Conclusion

Overall, the results suggested that the Thai EU isolate (01CB1) may evolve from the EU prototype, Lelystad virus, whereas the Thai US isolate (01NP1) may originate and evolve from the vaccine virus or its derivatives. Interestingly, the US-MLV vaccine was not available in the Thai market in 2001. The Vaccine-like virus might have persisted in the imported pigs or semen and later spread in the Thai swine industry. This report is the first report of complete nucleotide sequences of the Thai PRRS viruses both EU and US genotypes.

Background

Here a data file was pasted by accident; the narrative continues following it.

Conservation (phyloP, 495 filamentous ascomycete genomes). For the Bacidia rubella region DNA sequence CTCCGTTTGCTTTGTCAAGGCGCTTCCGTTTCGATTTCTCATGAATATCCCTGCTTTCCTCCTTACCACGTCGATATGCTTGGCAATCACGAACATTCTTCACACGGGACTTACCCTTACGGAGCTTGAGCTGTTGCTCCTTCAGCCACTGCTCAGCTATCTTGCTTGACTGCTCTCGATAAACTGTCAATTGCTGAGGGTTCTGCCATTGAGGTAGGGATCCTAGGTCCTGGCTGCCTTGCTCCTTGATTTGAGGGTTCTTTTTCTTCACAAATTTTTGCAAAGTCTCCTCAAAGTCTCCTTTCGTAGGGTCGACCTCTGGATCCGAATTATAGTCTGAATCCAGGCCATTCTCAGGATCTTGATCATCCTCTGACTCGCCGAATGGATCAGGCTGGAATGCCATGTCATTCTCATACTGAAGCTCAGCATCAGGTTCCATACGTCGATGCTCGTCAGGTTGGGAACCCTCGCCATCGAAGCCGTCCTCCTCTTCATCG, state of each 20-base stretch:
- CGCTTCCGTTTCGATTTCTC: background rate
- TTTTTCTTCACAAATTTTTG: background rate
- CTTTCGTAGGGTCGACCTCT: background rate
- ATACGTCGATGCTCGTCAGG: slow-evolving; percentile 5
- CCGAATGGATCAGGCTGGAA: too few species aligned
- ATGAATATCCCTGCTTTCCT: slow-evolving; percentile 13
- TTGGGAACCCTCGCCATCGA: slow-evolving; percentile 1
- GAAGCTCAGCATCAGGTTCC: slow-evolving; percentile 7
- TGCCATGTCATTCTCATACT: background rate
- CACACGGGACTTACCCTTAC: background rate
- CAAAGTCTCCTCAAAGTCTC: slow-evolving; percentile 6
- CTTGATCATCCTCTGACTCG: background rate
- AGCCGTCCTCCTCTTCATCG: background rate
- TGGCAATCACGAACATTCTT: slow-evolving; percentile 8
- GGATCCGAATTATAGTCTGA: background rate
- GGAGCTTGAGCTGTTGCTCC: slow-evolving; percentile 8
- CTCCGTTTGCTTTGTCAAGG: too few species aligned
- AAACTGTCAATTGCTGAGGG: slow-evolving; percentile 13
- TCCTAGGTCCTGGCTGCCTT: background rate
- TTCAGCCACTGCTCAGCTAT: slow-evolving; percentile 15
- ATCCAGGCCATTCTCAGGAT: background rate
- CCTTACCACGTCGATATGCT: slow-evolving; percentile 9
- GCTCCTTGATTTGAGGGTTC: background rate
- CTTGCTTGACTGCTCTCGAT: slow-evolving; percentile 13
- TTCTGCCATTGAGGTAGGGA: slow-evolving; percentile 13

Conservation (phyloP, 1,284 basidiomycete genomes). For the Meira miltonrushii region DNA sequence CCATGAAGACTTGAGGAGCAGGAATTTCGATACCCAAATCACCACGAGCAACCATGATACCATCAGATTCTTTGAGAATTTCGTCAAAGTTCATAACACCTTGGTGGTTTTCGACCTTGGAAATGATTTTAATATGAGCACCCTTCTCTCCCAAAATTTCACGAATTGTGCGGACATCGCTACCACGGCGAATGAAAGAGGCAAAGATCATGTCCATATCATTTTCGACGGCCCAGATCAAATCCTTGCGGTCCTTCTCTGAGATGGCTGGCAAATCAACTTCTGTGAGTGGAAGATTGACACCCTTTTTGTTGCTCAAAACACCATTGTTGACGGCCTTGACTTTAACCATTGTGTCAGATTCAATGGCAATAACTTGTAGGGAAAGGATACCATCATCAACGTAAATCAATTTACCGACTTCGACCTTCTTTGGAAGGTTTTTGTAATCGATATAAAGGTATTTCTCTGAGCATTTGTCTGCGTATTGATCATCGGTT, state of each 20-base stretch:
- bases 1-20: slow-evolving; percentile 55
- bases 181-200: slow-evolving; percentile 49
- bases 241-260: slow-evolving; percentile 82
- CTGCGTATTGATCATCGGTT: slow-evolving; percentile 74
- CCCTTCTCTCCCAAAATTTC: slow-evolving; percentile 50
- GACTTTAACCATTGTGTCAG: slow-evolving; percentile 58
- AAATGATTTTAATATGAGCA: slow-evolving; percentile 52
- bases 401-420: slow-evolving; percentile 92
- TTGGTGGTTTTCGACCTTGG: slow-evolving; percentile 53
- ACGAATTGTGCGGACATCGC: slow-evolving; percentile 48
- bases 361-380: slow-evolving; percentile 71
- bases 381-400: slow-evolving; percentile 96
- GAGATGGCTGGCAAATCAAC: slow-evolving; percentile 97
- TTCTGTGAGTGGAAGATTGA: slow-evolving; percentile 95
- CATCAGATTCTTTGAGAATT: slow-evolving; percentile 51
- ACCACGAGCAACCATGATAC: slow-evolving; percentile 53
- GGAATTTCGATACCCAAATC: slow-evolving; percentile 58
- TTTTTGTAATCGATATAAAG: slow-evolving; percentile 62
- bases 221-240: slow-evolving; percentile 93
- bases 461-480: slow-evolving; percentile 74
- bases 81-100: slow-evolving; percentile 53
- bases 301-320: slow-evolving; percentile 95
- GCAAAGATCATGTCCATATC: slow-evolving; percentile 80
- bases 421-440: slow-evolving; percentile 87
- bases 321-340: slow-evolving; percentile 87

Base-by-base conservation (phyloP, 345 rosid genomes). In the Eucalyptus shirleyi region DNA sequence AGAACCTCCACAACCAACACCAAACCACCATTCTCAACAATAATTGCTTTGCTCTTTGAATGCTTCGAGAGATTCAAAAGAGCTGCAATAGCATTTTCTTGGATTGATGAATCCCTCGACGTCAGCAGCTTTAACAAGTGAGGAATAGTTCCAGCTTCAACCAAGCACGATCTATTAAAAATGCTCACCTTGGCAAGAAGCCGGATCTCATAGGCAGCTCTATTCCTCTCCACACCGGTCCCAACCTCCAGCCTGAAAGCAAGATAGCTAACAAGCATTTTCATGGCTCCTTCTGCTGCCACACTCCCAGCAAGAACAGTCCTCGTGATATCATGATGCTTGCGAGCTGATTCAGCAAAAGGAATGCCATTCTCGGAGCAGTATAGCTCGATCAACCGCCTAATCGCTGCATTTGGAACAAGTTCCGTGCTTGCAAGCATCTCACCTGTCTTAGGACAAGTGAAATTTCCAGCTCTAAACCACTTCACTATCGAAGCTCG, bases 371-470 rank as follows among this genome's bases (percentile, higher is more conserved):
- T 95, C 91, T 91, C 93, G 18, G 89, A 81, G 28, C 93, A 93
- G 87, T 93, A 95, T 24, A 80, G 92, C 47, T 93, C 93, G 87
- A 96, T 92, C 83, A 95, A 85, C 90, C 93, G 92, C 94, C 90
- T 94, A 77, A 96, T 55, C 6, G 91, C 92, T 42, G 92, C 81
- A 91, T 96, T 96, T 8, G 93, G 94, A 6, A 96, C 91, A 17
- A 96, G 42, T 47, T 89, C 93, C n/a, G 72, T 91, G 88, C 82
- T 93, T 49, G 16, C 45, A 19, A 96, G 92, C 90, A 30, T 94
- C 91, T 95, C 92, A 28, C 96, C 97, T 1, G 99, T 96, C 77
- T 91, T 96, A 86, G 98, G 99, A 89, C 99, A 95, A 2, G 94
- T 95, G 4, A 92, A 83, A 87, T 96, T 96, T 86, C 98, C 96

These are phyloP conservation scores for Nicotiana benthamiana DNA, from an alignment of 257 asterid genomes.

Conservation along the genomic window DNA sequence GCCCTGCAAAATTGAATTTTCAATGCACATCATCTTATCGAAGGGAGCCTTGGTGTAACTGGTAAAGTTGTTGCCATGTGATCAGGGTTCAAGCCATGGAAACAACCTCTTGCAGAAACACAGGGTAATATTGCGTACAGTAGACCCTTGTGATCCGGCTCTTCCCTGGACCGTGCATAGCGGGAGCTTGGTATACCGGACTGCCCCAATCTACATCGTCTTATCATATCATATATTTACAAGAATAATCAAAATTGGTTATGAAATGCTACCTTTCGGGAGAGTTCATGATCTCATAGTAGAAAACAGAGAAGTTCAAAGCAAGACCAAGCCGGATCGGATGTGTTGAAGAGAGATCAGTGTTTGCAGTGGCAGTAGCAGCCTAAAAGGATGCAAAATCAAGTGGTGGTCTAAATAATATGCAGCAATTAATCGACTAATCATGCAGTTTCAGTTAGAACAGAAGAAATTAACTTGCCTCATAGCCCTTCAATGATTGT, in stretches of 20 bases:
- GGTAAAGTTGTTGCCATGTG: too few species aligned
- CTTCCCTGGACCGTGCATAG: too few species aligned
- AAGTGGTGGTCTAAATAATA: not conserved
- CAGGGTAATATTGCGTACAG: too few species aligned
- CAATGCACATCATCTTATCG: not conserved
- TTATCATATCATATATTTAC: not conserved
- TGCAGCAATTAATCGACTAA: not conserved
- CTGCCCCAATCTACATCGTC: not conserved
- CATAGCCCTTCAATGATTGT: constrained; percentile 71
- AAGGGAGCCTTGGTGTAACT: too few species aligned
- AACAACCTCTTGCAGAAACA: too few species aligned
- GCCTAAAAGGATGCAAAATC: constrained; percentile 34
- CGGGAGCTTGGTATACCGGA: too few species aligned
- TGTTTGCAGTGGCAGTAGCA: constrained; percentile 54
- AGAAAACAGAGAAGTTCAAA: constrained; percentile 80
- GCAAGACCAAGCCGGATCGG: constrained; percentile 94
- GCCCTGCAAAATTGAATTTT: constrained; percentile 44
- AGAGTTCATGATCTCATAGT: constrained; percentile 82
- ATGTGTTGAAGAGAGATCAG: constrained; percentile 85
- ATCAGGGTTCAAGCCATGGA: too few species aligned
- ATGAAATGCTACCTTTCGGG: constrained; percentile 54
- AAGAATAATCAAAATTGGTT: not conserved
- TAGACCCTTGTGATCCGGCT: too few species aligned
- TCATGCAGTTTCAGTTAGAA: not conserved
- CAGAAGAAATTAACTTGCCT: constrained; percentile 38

Porcine reproductive and respiratory syndrome virus (PRRSV) belonging to the genus Arterivirus in the family Arteriviridae in the order Nidovirales is a major swine virus causing economic losses in the swine industry worldwide including Thailand. Porcine reproductive and respiratory syndrome (PRRS) was first evident in the North American countries in 1987 and later in the European countries in 1990 [1]. In Thailand, PRRSV was first isolated in 1996 [2] but was serologically evident since 1989. Our previous report demonstrated that in Thailand both US and EU genotypes exist and sequential analysis of ORF5 gene confirmed genetic variation of Thai PRRS viruses [3].